Question: How to reduce cross mapping alignments with paired-end reads ?
0
gravatar for David
18 months ago by
David150
David150 wrote:

Hi,

I´m trying to align paired-end reads (illumina) coming from a metagenomics experiment to a custom database of bacterial species.

I´m using bwa-mem (althought could change program if required) to align reads to my genomes. It works pretty well but i have some reads mapping to two different bacterial species. I know this is normal and occurs because those genomes a very close related.

In my case i have Species-A mapped by 2200 reads where as close related speciesB is mapped by 800reads. Only speciesA is present in my sample so clearly speciesB is a false positive.

Is there any way to try to reduce false positives by tuning bwa in order to minimize the impact of cross mapping reads ??

thanks , david

bwa dnaseq genome • 849 views
ADD COMMENTlink modified 18 months ago • written 18 months ago by David150
1

In case you are absolutely sure than B is not in the sample, why not removing B from the database?

ADD REPLYlink written 18 months ago by ATpoint14k

Agree with ATPoint , why do you align against Species B ref if it's not possible to find it ?

You can still change your parameters to filter reads with Mismatch penalty , but you will got less aligned reads in global mapping.

ADD REPLYlink modified 18 months ago • written 18 months ago by Titus770

I´m testing my pipeline with a known MOCK but the idea is to apply the same pipeline to unknown metagenomic samples so removing species from my database makes no sense.

ADD REPLYlink written 18 months ago by David150
1
gravatar for genomax
18 months ago by
genomax64k
United States
genomax64k wrote:

BBSplit from BBMap is designed for this type of application. Check this SA thread for information. You can choose how to handle the multi-mapping reads (ones that map across genomes). We have used this tool with a pool of 20 species with great results.

ADD COMMENTlink modified 18 months ago • written 18 months ago by genomax64k
0
gravatar for Kevin Blighe
18 months ago by
Kevin Blighe39k
Republic of Ireland
Kevin Blighe39k wrote:

The choice of aligner should be made based on the read lengths that you've got. BWA mem is optimised for reads > 70bp. If you've got shorter reads, then you should consider bowtie/bowtie2 or the older BWA algorithm.

If you wanted to attempt to increase specificity of mapping for the species that you know was in your sample(s), then you could eliminate reads that are below a certain length (say, 70bp), which can be done using cutadapt or Trim Galore!, and then perform the alignment. Longer read lengths result in more specific matching, of course.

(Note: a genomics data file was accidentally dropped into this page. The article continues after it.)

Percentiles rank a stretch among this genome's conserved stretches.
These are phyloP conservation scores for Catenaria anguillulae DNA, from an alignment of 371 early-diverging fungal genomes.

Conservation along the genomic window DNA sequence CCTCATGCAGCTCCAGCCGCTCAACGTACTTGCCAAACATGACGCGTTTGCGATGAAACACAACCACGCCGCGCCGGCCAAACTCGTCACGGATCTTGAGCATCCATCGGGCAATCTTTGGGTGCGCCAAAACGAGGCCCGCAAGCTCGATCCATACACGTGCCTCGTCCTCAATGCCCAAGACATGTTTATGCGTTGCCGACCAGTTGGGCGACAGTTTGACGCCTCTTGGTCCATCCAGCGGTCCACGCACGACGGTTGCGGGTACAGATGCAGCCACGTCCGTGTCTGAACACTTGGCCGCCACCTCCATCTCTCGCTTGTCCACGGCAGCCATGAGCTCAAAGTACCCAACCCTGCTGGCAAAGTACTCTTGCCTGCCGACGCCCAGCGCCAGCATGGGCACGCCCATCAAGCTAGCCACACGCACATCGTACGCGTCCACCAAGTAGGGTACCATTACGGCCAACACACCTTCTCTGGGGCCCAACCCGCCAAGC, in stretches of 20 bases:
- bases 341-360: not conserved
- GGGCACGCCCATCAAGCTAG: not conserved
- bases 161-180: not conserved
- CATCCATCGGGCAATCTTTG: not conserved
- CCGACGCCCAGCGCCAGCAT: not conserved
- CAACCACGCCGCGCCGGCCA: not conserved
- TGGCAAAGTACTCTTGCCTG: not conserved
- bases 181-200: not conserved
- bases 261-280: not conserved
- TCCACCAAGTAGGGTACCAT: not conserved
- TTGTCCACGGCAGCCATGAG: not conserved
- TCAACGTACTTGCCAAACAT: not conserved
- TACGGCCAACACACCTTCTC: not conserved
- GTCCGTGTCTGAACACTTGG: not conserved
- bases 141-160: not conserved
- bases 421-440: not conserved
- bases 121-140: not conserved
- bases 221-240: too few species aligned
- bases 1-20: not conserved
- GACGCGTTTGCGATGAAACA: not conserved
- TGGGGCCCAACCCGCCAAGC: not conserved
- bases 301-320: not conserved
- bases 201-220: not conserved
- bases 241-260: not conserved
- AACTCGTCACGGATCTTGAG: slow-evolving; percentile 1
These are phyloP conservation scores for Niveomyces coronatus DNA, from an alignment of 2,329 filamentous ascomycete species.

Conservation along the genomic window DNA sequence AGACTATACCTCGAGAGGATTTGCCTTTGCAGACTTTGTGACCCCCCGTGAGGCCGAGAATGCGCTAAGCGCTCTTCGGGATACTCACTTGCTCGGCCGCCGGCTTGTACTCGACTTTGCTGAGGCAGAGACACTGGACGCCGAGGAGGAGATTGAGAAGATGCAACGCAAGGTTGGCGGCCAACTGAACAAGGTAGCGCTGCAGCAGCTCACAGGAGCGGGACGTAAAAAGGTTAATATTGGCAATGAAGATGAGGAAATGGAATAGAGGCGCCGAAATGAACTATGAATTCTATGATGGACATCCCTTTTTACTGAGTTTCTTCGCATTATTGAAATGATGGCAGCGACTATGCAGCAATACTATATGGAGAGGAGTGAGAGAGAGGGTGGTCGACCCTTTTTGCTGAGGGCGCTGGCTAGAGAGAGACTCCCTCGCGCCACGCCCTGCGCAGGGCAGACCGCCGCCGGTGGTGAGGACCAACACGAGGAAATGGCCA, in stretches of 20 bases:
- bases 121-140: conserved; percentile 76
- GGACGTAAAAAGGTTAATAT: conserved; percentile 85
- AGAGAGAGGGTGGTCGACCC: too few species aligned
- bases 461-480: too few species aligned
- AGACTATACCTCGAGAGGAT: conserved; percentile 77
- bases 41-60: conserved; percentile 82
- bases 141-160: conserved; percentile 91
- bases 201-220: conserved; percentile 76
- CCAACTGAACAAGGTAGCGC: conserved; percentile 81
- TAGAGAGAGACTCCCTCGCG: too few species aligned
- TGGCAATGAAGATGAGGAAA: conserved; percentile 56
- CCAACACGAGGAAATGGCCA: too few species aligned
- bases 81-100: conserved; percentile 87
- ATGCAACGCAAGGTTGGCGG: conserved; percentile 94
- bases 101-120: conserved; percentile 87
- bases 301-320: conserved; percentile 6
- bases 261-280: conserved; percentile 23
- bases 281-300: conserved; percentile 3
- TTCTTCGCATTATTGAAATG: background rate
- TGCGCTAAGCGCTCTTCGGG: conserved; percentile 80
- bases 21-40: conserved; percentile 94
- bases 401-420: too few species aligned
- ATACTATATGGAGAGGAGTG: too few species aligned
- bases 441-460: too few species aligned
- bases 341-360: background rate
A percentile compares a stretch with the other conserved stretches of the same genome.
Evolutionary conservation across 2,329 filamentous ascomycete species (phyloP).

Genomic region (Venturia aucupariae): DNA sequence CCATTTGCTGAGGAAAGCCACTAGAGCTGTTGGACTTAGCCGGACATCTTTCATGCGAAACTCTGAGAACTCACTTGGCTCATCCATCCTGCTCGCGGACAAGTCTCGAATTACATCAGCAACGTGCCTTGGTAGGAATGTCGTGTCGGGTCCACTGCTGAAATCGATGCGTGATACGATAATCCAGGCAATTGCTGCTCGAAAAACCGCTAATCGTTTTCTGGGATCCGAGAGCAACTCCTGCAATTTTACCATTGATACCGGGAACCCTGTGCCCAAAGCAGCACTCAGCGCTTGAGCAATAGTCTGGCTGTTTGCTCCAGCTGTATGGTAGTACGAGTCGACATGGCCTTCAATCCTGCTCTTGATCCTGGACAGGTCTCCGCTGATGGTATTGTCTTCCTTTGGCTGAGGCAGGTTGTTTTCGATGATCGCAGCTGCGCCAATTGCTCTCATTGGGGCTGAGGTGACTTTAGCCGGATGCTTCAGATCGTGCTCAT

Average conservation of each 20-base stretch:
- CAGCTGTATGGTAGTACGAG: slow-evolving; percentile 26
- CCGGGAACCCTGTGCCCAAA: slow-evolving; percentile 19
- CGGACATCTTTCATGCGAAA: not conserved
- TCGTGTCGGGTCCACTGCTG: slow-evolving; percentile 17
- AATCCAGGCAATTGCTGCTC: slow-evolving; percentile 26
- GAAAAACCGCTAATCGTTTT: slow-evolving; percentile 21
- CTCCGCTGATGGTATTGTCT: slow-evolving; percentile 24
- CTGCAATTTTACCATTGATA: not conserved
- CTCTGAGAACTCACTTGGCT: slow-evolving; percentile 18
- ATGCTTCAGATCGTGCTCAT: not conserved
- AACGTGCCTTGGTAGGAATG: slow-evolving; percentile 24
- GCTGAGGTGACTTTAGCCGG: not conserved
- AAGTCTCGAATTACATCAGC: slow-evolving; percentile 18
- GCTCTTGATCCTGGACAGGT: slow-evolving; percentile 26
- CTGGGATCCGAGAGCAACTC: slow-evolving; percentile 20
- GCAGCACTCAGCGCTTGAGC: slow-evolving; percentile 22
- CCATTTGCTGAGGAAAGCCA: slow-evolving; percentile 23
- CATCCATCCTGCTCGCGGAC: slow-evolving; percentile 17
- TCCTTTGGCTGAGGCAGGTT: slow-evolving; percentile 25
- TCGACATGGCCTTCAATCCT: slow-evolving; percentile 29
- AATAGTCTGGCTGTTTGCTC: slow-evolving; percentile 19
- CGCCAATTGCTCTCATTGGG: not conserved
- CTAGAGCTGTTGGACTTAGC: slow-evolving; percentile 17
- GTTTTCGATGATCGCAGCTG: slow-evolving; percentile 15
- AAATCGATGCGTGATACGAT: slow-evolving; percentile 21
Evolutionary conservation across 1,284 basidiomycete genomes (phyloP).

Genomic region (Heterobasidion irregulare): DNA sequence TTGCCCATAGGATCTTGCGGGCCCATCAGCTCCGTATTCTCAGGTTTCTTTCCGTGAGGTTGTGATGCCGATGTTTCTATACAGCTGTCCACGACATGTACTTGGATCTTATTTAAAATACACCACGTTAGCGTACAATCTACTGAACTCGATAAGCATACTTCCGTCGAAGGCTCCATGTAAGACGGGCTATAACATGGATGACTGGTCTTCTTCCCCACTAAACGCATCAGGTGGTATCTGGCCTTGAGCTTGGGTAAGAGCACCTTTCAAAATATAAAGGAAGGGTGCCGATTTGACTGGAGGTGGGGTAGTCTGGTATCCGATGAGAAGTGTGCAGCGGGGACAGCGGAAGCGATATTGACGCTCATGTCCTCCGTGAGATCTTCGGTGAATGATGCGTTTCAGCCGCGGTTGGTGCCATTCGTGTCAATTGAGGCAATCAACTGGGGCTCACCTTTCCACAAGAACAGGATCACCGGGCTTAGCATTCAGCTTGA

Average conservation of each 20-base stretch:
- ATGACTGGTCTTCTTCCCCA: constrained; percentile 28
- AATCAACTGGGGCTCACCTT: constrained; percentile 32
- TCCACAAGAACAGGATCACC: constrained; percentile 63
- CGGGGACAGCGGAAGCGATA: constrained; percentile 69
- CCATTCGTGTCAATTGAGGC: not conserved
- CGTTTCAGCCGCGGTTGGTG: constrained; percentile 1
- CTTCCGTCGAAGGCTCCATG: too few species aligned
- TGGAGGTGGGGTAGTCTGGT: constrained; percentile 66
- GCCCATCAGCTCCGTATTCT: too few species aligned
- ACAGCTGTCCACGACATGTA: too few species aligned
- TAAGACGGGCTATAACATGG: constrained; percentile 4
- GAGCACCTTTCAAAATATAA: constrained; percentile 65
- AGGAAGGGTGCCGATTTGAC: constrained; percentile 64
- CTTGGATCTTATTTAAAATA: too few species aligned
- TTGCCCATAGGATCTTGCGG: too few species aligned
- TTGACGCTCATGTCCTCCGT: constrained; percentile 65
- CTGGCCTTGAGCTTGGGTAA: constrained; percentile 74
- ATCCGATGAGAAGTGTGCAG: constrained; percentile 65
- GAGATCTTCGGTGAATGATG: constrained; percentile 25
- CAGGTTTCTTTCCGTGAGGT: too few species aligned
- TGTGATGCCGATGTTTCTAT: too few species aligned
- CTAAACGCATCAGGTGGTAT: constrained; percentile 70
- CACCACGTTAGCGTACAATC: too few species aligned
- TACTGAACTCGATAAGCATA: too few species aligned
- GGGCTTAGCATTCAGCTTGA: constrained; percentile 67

Also it would be useful to run FastQC on your reads in order to see how the base quality looks across the reads. If it's poor base quality, then they'll map to dozens of species even outside your database due to false base calls. Generally, you should only have bases with Phred-scaled qualities > 20 or 30 at the read ends.

With bowtie/bowtie2, you can also add a useful set of parameters to ensure that only uniquely-mapped reads are retained. Taking it direct from my notes:

Use -m 1 and --best options to only keep uniquely matched reads (and the one with the 'best' MAPQ)

A few things to consider and try.

Kevin

ADD COMMENTlink written 18 months ago by Kevin Blighe39k
1

Thanks for the update kevin,

It´s a 2x150bp experiment. I´ve done all the above trimming and QC on the reads prior to mapping them on the database.

Thanks for the bowtie2 notes , i might consider give it a try.

david

ADD REPLYlink written 18 months ago by David150

Did you check if your pairs map on the same ref ?

ADD REPLYlink written 18 months ago by Titus770
0
gravatar for David
18 months ago by
David150
David150 wrote:

Yes, they both map, genomes are very close so i suspect there is no real solution ???

ADD COMMENTlink written 18 months ago by David150

Please use ADD COMMENT/ADD REPLY when responding to existing posts to keep threads logically organized.

This comment should go up against @Titus's.

ADD REPLYlink written 18 months ago by genomax64k

Yes there is plenty of solution :

  • You can make a filter on the % of coverage of your genomes ( in your case you will get only this gene covered on your Species B reference isn't it ? )

  • You can select for each ref of your species only specific part etc ...

The solution will depends on what you want at the end.

By the way i m not sure "false positive" in your title are appropriate if your sequences are identical...

ADD REPLYlink modified 18 months ago • written 18 months ago by Titus770

Yes , that´s what i thought, working with a certain % coverage, it makes a lot of sense ??

Is there any database that list all ncbi genome lengths for bacterial ?? or should i create it myself?

Agree with the title, might not be appropriate

ADD REPLYlink written 18 months ago by David150

Well it make sense if in your genome you have only this gene covered , depends on the genome size so in % coverage etc ...

I thinks genome lengths bacterial are available (for the most popular). If you have fasta you can simply calculate the length :)

ADD REPLYlink modified 18 months ago • written 18 months ago by Titus770
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